to n is asymptotic to the ratio n/in(n). Now, let p be the largest 


prime less than n. As n gets larger, it is clear that the factor m 


32 


such that mp = n! grows on the order of a factorial. Since ms k, 
where k is the exponent on the power p, it follows that the number 
grows on the order of the product of factorials. Since the number 
of items in the product depends on the number of primes q such that 
q < mp =n!, it follows that this number also grows on the order of 
a factorial. 

Putting it all together, we have the following behavior of 
NSF (n). 

NSF (n) grows on the order of product of items all on the order 
of the factorial of n, where the number of elements in the product 
also grows on the order of a factorial of n. 


Cleary, this function grows at an astronomical rate. 


6.THE NUMBER OF PRIMES BETWEEN S(n) and S(n+1) 


I read the letter by I.M.Radu that appeared in [3] stating 
that there is always a prime between S(n) and S(n+1) for all 
numbers O<n<4801, where S(n) is the Smarandache function. 

Since 1 have a computer program that computes the values of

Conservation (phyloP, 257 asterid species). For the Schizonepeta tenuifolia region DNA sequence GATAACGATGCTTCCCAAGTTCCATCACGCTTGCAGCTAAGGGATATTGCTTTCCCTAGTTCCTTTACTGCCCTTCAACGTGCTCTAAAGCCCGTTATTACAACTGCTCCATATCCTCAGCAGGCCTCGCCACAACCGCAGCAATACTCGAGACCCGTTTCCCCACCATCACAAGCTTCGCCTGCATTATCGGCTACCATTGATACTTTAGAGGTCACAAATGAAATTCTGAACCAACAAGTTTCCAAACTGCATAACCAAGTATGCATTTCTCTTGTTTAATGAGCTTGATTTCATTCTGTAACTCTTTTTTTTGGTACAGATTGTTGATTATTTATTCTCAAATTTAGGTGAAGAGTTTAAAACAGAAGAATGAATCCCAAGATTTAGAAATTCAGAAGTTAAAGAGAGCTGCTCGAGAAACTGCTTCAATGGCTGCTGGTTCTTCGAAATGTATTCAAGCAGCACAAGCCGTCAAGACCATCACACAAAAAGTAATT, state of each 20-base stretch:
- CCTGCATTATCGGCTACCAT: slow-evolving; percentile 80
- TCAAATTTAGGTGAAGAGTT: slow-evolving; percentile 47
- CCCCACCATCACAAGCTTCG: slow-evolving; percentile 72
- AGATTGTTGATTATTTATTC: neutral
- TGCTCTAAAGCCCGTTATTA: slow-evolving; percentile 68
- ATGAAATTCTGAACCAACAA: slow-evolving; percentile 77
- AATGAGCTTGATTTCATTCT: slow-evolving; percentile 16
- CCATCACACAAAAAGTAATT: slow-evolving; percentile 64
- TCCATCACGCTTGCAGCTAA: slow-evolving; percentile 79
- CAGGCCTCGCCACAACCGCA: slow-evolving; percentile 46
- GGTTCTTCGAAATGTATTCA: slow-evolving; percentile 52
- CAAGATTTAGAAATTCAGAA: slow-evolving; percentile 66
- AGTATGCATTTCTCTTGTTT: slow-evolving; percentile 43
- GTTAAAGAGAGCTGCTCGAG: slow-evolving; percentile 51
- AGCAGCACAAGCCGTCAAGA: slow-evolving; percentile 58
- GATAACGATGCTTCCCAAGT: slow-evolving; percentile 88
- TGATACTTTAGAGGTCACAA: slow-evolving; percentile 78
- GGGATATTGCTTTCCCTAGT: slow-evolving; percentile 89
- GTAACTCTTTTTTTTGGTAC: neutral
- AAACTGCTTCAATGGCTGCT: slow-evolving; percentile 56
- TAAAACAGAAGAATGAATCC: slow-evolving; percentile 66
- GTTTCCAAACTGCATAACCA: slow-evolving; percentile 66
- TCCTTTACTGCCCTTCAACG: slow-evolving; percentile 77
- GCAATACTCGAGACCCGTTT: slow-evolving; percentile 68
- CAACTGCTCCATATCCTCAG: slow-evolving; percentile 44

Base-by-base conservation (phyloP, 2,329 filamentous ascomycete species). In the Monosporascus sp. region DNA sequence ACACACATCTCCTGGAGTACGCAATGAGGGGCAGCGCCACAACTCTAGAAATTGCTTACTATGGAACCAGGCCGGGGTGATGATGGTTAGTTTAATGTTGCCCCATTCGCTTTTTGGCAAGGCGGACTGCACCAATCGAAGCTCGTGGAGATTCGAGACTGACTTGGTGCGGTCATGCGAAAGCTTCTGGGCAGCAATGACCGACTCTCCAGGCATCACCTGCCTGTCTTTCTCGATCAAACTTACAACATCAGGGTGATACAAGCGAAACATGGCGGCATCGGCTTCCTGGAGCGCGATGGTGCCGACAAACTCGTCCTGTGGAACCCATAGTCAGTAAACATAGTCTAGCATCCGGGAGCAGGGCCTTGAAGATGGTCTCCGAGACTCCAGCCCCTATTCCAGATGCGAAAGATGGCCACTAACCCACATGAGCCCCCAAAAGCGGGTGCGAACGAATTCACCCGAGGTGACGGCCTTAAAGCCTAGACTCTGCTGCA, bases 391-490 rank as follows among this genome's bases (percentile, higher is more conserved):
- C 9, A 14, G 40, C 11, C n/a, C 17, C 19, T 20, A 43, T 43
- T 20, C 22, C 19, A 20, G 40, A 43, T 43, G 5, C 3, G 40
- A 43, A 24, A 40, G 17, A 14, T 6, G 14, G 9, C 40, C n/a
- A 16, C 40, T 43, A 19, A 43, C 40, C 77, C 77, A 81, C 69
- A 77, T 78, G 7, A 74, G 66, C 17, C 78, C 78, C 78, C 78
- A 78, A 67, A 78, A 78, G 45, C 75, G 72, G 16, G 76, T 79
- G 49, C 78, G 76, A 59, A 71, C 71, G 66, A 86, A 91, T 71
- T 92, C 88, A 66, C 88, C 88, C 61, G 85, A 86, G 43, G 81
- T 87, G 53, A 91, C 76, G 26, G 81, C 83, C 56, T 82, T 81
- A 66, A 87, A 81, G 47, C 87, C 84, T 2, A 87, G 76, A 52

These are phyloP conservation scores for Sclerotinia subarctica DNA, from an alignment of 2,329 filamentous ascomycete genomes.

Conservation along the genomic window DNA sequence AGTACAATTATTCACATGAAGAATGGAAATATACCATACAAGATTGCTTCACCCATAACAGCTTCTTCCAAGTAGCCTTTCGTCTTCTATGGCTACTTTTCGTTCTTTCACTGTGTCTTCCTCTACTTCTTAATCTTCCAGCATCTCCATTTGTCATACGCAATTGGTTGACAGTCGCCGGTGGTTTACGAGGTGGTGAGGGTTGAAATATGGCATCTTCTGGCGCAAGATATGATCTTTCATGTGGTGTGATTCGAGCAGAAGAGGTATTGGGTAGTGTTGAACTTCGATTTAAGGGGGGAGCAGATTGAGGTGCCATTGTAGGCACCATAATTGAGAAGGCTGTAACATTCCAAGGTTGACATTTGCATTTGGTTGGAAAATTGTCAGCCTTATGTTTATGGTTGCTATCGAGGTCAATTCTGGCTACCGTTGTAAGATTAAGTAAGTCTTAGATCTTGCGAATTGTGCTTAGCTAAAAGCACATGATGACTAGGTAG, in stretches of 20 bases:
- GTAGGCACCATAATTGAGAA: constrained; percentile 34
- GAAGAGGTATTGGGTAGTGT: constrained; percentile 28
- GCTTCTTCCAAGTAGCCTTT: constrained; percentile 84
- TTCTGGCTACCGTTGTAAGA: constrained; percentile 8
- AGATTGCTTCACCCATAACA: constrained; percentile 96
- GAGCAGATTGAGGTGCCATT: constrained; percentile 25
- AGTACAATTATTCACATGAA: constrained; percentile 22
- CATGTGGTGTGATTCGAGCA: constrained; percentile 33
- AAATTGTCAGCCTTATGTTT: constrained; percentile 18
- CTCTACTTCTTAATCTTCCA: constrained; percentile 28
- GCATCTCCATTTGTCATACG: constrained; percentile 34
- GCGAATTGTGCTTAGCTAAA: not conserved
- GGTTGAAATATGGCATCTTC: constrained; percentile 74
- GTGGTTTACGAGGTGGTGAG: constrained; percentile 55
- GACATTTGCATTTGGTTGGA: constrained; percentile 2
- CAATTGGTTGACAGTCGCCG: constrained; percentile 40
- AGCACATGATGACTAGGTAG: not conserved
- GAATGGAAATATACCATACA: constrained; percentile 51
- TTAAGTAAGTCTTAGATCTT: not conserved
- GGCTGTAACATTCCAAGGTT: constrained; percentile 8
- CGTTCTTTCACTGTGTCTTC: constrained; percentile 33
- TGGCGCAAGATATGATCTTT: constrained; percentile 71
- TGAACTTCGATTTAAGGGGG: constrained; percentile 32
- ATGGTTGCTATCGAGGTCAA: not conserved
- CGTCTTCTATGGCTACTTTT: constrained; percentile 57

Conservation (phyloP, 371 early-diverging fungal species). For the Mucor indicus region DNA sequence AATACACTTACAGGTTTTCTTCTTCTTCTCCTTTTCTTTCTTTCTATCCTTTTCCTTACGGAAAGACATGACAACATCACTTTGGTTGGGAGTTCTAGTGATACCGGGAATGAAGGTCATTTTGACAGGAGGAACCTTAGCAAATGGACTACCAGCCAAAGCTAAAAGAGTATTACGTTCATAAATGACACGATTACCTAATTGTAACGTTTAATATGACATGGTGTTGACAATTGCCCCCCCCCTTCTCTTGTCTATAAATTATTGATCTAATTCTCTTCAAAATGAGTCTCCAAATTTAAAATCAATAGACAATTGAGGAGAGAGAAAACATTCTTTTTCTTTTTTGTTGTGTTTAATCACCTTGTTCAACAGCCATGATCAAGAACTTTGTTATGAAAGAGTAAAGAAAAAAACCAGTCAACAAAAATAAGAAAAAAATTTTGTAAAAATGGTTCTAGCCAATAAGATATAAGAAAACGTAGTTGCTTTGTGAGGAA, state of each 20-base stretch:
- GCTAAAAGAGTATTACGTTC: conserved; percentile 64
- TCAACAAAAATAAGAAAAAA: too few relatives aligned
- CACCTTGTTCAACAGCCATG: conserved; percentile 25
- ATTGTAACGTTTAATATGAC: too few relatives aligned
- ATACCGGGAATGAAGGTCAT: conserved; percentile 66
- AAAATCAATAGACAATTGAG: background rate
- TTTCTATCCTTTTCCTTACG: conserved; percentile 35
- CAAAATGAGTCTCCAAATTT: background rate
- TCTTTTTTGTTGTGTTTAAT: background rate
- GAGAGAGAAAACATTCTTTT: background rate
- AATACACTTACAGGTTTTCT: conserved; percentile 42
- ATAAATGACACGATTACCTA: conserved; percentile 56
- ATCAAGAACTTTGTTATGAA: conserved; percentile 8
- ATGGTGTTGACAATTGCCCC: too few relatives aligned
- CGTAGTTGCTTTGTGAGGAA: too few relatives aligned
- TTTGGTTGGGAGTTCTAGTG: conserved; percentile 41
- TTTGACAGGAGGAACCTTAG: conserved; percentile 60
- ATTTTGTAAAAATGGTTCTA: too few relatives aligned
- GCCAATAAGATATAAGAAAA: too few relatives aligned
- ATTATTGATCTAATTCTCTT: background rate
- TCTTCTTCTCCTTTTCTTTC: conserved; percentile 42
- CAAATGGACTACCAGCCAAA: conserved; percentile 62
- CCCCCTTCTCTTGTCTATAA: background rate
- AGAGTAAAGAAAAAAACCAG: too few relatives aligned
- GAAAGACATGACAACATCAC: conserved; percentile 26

S(n), I decided to investigate the problem further. The serch was 


conducted up through n<1,033,197 and for instances where there is 


no prime p, where S(n)<ps<S(n+1) . They are as follows: 
n=224=2:2:2:2'27 S(n) =8 n=2252=3°3°5'5 S(n) =10 


nm=2057 =1111°17 S(n) =22 n=2058=2:37'°77 S$(n) =21 


33 


27265225 75°5°203'103 S(n) =206 m=265226=2'13°1017101 S(n) =202 


N= 843637 =37°151°251 S(n) =302 


2=843638 =2°19°149°149 S(n) =298 


AS can be seen, the first two values contradict the assertion 
made by I.M.Radu in his letter. Notice that the last two cases 


involve pairs of twin primes. This may provide a clue in the search 


for additional solutions. 


7. ADDITIONAL VALUES WHERE THE SMARANDACHE FUNCTION SATISFIES THE 
FIBONACCI RELATIONSHIP S(n)+S(n+¢1) «S (n+2) 


In [4] T.Yau poses the following problem: 


For what triplets n, n+l and n+2 does the Smarandache function 


satisfy the Fibonacci relationship 
S(n)+*S(n+1) = S(n+2) ? 
Two sciutions 
S$(9)+S5({(10) = S5(11) 6+5 = 11 


S(119) +9(120) = 5(121) 17+5 = 22 
were found, but no general solution was given. 


To further investigate this problem, a computer program was